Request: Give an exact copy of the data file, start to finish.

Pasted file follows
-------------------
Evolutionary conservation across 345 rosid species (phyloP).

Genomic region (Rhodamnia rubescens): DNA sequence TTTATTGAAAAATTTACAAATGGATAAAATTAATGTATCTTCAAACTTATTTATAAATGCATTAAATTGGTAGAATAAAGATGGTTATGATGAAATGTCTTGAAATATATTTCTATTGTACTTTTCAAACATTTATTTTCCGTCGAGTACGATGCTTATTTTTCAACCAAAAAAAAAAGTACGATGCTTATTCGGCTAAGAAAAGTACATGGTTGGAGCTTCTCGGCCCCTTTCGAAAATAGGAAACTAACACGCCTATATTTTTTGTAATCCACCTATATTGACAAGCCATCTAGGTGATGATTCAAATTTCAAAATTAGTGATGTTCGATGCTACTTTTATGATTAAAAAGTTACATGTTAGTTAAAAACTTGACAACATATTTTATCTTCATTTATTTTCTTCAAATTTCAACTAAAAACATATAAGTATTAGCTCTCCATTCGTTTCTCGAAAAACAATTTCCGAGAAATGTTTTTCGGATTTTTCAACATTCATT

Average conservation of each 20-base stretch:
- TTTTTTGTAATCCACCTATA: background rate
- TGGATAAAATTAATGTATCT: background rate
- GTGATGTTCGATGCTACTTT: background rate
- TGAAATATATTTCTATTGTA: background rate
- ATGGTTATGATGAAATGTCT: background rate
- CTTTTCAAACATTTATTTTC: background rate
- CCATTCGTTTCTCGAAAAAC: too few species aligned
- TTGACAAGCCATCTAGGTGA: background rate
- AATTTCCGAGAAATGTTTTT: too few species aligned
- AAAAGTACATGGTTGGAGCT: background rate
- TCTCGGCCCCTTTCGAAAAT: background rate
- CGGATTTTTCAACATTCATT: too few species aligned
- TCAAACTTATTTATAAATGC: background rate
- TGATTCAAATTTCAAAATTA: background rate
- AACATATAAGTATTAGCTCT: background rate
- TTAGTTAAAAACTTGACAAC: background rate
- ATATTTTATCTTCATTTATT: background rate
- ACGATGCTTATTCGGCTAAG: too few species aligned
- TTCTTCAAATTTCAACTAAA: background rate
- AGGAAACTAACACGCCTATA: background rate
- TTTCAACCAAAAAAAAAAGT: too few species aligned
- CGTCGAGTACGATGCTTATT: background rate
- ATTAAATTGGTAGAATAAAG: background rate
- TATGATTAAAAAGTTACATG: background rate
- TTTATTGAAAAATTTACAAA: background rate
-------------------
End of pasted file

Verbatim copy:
Evolutionary conservation across 345 rosid species (phyloP).

Genomic region (Rhodamnia rubescens): DNA sequence TTTATTGAAAAATTTACAAATGGATAAAATTAATGTATCTTCAAACTTATTTATAAATGCATTAAATTGGTAGAATAAAGATGGTTATGATGAAATGTCTTGAAATATATTTCTATTGTACTTTTCAAACATTTATTTTCCGTCGAGTACGATGCTTATTTTTCAACCAAAAAAAAAAGTACGATGCTTATTCGGCTAAGAAAAGTACATGGTTGGAGCTTCTCGGCCCCTTTCGAAAATAGGAAACTAACACGCCTATATTTTTTGTAATCCACCTATATTGACAAGCCATCTAGGTGATGATTCAAATTTCAAAATTAGTGATGTTCGATGCTACTTTTATGATTAAAAAGTTACATGTTAGTTAAAAACTTGACAACATATTTTATCTTCATTTATTTTCTTCAAATTTCAACTAAAAACATATAAGTATTAGCTCTCCATTCGTTTCTCGAAAAACAATTTCCGAGAAATGTTTTTCGGATTTTTCAACATTCATT

Average conservation of each 20-base stretch:
- TTTTTTGTAATCCACCTATA: background rate
- TGGATAAAATTAATGTATCT: background rate
- GTGATGTTCGATGCTACTTT: background rate
- TGAAATATATTTCTATTGTA: background rate
- ATGGTTATGATGAAATGTCT: background rate
- CTTTTCAAACATTTATTTTC: background rate
- CCATTCGTTTCTCGAAAAAC: too few species aligned
- TTGACAAGCCATCTAGGTGA: background rate
- AATTTCCGAGAAATGTTTTT: too few species aligned
- AAAAGTACATGGTTGGAGCT: background rate
- TCTCGGCCCCTTTCGAAAAT: background rate
- CGGATTTTTCAACATTCATT: too few species aligned
- TCAAACTTATTTATAAATGC: background rate
- TGATTCAAATTTCAAAATTA: background rate
- AACATATAAGTATTAGCTCT: background rate
- TTAGTTAAAAACTTGACAAC: background rate
- ATATTTTATCTTCATTTATT: background rate
- ACGATGCTTATTCGGCTAAG: too few species aligned
- TTCTTCAAATTTCAACTAAA: background rate
- AGGAAACTAACACGCCTATA: background rate
- TTTCAACCAAAAAAAAAAGT: too few species aligned
- CGTCGAGTACGATGCTTATT: background rate
- ATTAAATTGGTAGAATAAAG: background rate
- TATGATTAAAAAGTTACATG: background rate
- TTTATTGAAAAATTTACAAA: background rate